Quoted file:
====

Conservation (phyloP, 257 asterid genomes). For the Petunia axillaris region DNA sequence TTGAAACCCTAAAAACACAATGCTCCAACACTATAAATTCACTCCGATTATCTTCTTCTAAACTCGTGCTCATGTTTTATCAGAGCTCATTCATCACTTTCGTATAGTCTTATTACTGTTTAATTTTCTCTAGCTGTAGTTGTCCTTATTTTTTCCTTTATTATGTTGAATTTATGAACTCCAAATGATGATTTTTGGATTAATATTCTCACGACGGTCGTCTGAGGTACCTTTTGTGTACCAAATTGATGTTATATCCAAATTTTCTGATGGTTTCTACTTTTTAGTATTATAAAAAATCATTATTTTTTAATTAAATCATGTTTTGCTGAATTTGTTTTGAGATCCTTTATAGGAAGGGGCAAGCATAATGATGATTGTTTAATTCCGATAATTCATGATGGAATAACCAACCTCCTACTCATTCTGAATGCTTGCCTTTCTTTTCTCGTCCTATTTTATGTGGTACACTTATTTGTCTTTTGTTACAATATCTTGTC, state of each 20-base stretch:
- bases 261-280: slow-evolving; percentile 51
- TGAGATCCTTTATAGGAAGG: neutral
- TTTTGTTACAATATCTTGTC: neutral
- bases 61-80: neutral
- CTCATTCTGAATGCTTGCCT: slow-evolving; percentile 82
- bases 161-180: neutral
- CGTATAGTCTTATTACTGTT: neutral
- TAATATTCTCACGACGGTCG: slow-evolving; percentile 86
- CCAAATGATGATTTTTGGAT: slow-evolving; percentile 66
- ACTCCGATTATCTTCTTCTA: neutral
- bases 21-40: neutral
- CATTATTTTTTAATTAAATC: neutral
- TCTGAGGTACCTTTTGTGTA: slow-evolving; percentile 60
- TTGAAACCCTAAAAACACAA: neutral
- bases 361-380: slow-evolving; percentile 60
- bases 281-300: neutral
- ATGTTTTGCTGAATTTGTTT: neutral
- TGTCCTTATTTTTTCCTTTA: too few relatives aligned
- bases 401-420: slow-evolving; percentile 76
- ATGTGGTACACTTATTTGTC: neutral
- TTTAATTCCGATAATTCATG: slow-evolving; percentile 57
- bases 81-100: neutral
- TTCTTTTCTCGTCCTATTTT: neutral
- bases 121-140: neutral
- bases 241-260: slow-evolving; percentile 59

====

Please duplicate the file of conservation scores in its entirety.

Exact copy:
Conservation (phyloP, 257 asterid genomes). For the Petunia axillaris region DNA sequence TTGAAACCCTAAAAACACAATGCTCCAACACTATAAATTCACTCCGATTATCTTCTTCTAAACTCGTGCTCATGTTTTATCAGAGCTCATTCATCACTTTCGTATAGTCTTATTACTGTTTAATTTTCTCTAGCTGTAGTTGTCCTTATTTTTTCCTTTATTATGTTGAATTTATGAACTCCAAATGATGATTTTTGGATTAATATTCTCACGACGGTCGTCTGAGGTACCTTTTGTGTACCAAATTGATGTTATATCCAAATTTTCTGATGGTTTCTACTTTTTAGTATTATAAAAAATCATTATTTTTTAATTAAATCATGTTTTGCTGAATTTGTTTTGAGATCCTTTATAGGAAGGGGCAAGCATAATGATGATTGTTTAATTCCGATAATTCATGATGGAATAACCAACCTCCTACTCATTCTGAATGCTTGCCTTTCTTTTCTCGTCCTATTTTATGTGGTACACTTATTTGTCTTTTGTTACAATATCTTGTC, state of each 20-base stretch:
- bases 261-280: slow-evolving; percentile 51
- TGAGATCCTTTATAGGAAGG: neutral
- TTTTGTTACAATATCTTGTC: neutral
- bases 61-80: neutral
- CTCATTCTGAATGCTTGCCT: slow-evolving; percentile 82
- bases 161-180: neutral
- CGTATAGTCTTATTACTGTT: neutral
- TAATATTCTCACGACGGTCG: slow-evolving; percentile 86
- CCAAATGATGATTTTTGGAT: slow-evolving; percentile 66
- ACTCCGATTATCTTCTTCTA: neutral
- bases 21-40: neutral
- CATTATTTTTTAATTAAATC: neutral
- TCTGAGGTACCTTTTGTGTA: slow-evolving; percentile 60
- TTGAAACCCTAAAAACACAA: neutral
- bases 361-380: slow-evolving; percentile 60
- bases 281-300: neutral
- ATGTTTTGCTGAATTTGTTT: neutral
- TGTCCTTATTTTTTCCTTTA: too few relatives aligned
- bases 401-420: slow-evolving; percentile 76
- ATGTGGTACACTTATTTGTC: neutral
- TTTAATTCCGATAATTCATG: slow-evolving; percentile 57
- bases 81-100: neutral
- TTCTTTTCTCGTCCTATTTT: neutral
- bases 121-140: neutral
- bases 241-260: slow-evolving; percentile 59